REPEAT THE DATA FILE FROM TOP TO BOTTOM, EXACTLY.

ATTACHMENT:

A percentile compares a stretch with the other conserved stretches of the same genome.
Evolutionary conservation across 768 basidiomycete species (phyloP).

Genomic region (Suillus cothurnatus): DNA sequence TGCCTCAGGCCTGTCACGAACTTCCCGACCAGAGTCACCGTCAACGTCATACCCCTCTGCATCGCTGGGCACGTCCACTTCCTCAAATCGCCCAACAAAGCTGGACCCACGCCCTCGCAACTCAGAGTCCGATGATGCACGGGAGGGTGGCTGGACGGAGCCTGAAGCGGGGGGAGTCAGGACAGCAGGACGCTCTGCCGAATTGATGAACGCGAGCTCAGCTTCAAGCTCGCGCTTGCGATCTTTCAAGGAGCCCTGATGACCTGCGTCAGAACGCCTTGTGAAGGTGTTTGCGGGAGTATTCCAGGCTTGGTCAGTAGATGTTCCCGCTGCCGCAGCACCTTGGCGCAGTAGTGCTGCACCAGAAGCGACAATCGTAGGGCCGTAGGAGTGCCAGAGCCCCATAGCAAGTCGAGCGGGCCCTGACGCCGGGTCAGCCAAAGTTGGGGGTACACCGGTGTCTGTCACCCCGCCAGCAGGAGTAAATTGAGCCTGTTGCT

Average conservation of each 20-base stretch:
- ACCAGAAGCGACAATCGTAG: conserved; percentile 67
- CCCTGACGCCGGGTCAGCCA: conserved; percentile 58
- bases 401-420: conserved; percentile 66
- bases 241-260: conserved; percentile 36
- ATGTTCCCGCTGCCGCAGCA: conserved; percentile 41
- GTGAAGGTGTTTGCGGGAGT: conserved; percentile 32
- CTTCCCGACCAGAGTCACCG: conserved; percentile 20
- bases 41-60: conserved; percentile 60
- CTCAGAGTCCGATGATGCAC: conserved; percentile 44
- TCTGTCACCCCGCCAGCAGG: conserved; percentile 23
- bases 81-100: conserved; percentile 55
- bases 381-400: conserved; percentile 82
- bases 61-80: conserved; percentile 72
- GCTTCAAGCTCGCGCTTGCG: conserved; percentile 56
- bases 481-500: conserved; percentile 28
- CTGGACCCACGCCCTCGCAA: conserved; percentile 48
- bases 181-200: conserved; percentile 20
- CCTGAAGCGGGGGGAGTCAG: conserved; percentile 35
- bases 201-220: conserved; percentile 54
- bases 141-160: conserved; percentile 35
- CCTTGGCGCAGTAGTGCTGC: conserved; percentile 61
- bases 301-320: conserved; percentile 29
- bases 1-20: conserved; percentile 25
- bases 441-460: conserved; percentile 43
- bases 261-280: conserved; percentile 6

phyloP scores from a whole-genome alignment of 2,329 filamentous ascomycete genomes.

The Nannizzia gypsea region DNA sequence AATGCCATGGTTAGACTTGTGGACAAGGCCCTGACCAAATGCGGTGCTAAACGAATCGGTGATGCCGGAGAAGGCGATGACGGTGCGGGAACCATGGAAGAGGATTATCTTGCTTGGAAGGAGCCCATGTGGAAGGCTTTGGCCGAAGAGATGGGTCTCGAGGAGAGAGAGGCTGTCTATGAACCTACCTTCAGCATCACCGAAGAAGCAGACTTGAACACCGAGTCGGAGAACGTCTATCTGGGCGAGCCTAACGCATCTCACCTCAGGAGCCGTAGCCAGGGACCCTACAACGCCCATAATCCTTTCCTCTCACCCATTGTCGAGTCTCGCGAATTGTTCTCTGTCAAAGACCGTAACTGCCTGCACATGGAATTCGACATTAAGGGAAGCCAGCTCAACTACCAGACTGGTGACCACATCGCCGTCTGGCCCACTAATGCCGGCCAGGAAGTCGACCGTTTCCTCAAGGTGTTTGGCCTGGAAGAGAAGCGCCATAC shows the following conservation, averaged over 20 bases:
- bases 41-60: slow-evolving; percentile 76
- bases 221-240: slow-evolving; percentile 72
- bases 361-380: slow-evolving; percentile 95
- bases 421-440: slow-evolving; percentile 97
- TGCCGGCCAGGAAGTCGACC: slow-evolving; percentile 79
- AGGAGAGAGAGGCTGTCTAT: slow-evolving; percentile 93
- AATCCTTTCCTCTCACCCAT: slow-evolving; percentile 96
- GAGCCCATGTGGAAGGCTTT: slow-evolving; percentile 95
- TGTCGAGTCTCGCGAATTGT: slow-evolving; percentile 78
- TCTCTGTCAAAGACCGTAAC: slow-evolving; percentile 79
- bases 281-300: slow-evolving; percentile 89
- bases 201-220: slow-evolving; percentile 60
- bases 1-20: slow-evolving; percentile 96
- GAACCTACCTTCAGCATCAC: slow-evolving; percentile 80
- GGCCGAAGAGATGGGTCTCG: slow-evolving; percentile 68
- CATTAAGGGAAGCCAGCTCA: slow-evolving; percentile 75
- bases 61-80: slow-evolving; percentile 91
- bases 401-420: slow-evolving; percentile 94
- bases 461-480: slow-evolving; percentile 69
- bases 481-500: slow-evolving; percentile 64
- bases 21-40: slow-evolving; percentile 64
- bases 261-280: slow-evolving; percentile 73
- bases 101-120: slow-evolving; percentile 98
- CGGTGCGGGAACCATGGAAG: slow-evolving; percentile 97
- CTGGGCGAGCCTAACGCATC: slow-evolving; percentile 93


A percentile compares a stretch with the other conserved stretches of the same genome.
Evolutionary conservation across 768 basidiomycete species (phyloP).

Genomic region (Suillus cothurnatus): DNA sequence TGCCTCAGGCCTGTCACGAACTTCCCGACCAGAGTCACCGTCAACGTCATACCCCTCTGCATCGCTGGGCACGTCCACTTCCTCAAATCGCCCAACAAAGCTGGACCCACGCCCTCGCAACTCAGAGTCCGATGATGCACGGGAGGGTGGCTGGACGGAGCCTGAAGCGGGGGGAGTCAGGACAGCAGGACGCTCTGCCGAATTGATGAACGCGAGCTCAGCTTCAAGCTCGCGCTTGCGATCTTTCAAGGAGCCCTGATGACCTGCGTCAGAACGCCTTGTGAAGGTGTTTGCGGGAGTATTCCAGGCTTGGTCAGTAGATGTTCCCGCTGCCGCAGCACCTTGGCGCAGTAGTGCTGCACCAGAAGCGACAATCGTAGGGCCGTAGGAGTGCCAGAGCCCCATAGCAAGTCGAGCGGGCCCTGACGCCGGGTCAGCCAAAGTTGGGGGTACACCGGTGTCTGTCACCCCGCCAGCAGGAGTAAATTGAGCCTGTTGCT

Average conservation of each 20-base stretch:
- ACCAGAAGCGACAATCGTAG: conserved; percentile 67
- CCCTGACGCCGGGTCAGCCA: conserved; percentile 58
- bases 401-420: conserved; percentile 66
- bases 241-260: conserved; percentile 36
- ATGTTCCCGCTGCCGCAGCA: conserved; percentile 41
- GTGAAGGTGTTTGCGGGAGT: conserved; percentile 32
- CTTCCCGACCAGAGTCACCG: conserved; percentile 20
- bases 41-60: conserved; percentile 60
- CTCAGAGTCCGATGATGCAC: conserved; percentile 44
- TCTGTCACCCCGCCAGCAGG: conserved; percentile 23
- bases 81-100: conserved; percentile 55
- bases 381-400: conserved; percentile 82
- bases 61-80: conserved; percentile 72
- GCTTCAAGCTCGCGCTTGCG: conserved; percentile 56
- bases 481-500: conserved; percentile 28
- CTGGACCCACGCCCTCGCAA: conserved; percentile 48
- bases 181-200: conserved; percentile 20
- CCTGAAGCGGGGGGAGTCAG: conserved; percentile 35
- bases 201-220: conserved; percentile 54
- bases 141-160: conserved; percentile 35
- CCTTGGCGCAGTAGTGCTGC: conserved; percentile 61
- bases 301-320: conserved; percentile 29
- bases 1-20: conserved; percentile 25
- bases 441-460: conserved; percentile 43
- bases 261-280: conserved; percentile 6

phyloP scores from a whole-genome alignment of 2,329 filamentous ascomycete genomes.

The Nannizzia gypsea region DNA sequence AATGCCATGGTTAGACTTGTGGACAAGGCCCTGACCAAATGCGGTGCTAAACGAATCGGTGATGCCGGAGAAGGCGATGACGGTGCGGGAACCATGGAAGAGGATTATCTTGCTTGGAAGGAGCCCATGTGGAAGGCTTTGGCCGAAGAGATGGGTCTCGAGGAGAGAGAGGCTGTCTATGAACCTACCTTCAGCATCACCGAAGAAGCAGACTTGAACACCGAGTCGGAGAACGTCTATCTGGGCGAGCCTAACGCATCTCACCTCAGGAGCCGTAGCCAGGGACCCTACAACGCCCATAATCCTTTCCTCTCACCCATTGTCGAGTCTCGCGAATTGTTCTCTGTCAAAGACCGTAACTGCCTGCACATGGAATTCGACATTAAGGGAAGCCAGCTCAACTACCAGACTGGTGACCACATCGCCGTCTGGCCCACTAATGCCGGCCAGGAAGTCGACCGTTTCCTCAAGGTGTTTGGCCTGGAAGAGAAGCGCCATAC shows the following conservation, averaged over 20 bases:
- bases 41-60: slow-evolving; percentile 76
- bases 221-240: slow-evolving; percentile 72
- bases 361-380: slow-evolving; percentile 95
- bases 421-440: slow-evolving; percentile 97
- TGCCGGCCAGGAAGTCGACC: slow-evolving; percentile 79
- AGGAGAGAGAGGCTGTCTAT: slow-evolving; percentile 93
- AATCCTTTCCTCTCACCCAT: slow-evolving; percentile 96
- GAGCCCATGTGGAAGGCTTT: slow-evolving; percentile 95
- TGTCGAGTCTCGCGAATTGT: slow-evolving; percentile 78
- TCTCTGTCAAAGACCGTAAC: slow-evolving; percentile 79
- bases 281-300: slow-evolving; percentile 89
- bases 201-220: slow-evolving; percentile 60
- bases 1-20: slow-evolving; percentile 96
- GAACCTACCTTCAGCATCAC: slow-evolving; percentile 80
- GGCCGAAGAGATGGGTCTCG: slow-evolving; percentile 68
- CATTAAGGGAAGCCAGCTCA: slow-evolving; percentile 75
- bases 61-80: slow-evolving; percentile 91
- bases 401-420: slow-evolving; percentile 94
- bases 461-480: slow-evolving; percentile 69
- bases 481-500: slow-evolving; percentile 64
- bases 21-40: slow-evolving; percentile 64
- bases 261-280: slow-evolving; percentile 73
- bases 101-120: slow-evolving; percentile 98
- CGGTGCGGGAACCATGGAAG: slow-evolving; percentile 97
- CTGGGCGAGCCTAACGCATC: slow-evolving; percentile 93